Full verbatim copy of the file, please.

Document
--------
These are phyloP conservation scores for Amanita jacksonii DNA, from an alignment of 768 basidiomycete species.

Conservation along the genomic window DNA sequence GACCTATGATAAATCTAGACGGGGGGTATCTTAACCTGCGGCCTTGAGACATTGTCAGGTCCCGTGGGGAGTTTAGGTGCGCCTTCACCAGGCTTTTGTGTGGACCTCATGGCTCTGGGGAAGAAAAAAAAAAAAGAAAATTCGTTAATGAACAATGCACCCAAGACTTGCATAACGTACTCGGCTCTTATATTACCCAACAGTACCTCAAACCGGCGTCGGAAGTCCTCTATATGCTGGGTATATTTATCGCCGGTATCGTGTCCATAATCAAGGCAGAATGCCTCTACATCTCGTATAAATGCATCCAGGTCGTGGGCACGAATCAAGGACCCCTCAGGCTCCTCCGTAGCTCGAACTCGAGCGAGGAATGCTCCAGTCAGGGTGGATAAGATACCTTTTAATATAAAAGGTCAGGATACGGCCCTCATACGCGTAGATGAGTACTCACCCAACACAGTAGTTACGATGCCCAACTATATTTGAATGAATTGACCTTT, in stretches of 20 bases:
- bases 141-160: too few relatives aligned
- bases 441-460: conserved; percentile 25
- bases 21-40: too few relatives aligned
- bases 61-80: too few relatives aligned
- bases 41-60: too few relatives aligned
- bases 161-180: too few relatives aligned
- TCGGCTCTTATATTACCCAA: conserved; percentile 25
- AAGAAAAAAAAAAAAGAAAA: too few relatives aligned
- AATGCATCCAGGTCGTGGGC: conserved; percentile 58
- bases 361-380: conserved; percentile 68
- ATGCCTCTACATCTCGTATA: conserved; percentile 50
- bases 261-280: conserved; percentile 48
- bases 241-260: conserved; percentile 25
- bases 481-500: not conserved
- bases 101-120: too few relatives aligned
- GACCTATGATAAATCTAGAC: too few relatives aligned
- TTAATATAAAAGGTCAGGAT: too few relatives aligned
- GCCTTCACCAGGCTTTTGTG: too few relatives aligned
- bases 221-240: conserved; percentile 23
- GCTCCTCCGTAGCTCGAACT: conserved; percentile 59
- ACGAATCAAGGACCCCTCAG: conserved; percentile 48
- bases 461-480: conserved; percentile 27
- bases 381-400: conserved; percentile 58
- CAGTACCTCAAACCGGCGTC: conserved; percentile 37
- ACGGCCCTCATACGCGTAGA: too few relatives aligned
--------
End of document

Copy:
These are phyloP conservation scores for Amanita jacksonii DNA, from an alignment of 768 basidiomycete species.

Conservation along the genomic window DNA sequence GACCTATGATAAATCTAGACGGGGGGTATCTTAACCTGCGGCCTTGAGACATTGTCAGGTCCCGTGGGGAGTTTAGGTGCGCCTTCACCAGGCTTTTGTGTGGACCTCATGGCTCTGGGGAAGAAAAAAAAAAAAGAAAATTCGTTAATGAACAATGCACCCAAGACTTGCATAACGTACTCGGCTCTTATATTACCCAACAGTACCTCAAACCGGCGTCGGAAGTCCTCTATATGCTGGGTATATTTATCGCCGGTATCGTGTCCATAATCAAGGCAGAATGCCTCTACATCTCGTATAAATGCATCCAGGTCGTGGGCACGAATCAAGGACCCCTCAGGCTCCTCCGTAGCTCGAACTCGAGCGAGGAATGCTCCAGTCAGGGTGGATAAGATACCTTTTAATATAAAAGGTCAGGATACGGCCCTCATACGCGTAGATGAGTACTCACCCAACACAGTAGTTACGATGCCCAACTATATTTGAATGAATTGACCTTT, in stretches of 20 bases:
- bases 141-160: too few relatives aligned
- bases 441-460: conserved; percentile 25
- bases 21-40: too few relatives aligned
- bases 61-80: too few relatives aligned
- bases 41-60: too few relatives aligned
- bases 161-180: too few relatives aligned
- TCGGCTCTTATATTACCCAA: conserved; percentile 25
- AAGAAAAAAAAAAAAGAAAA: too few relatives aligned
- AATGCATCCAGGTCGTGGGC: conserved; percentile 58
- bases 361-380: conserved; percentile 68
- ATGCCTCTACATCTCGTATA: conserved; percentile 50
- bases 261-280: conserved; percentile 48
- bases 241-260: conserved; percentile 25
- bases 481-500: not conserved
- bases 101-120: too few relatives aligned
- GACCTATGATAAATCTAGAC: too few relatives aligned
- TTAATATAAAAGGTCAGGAT: too few relatives aligned
- GCCTTCACCAGGCTTTTGTG: too few relatives aligned
- bases 221-240: conserved; percentile 23
- GCTCCTCCGTAGCTCGAACT: conserved; percentile 59
- ACGAATCAAGGACCCCTCAG: conserved; percentile 48
- bases 461-480: conserved; percentile 27
- bases 381-400: conserved; percentile 58
- CAGTACCTCAAACCGGCGTC: conserved; percentile 37
- ACGGCCCTCATACGCGTAGA: too few relatives aligned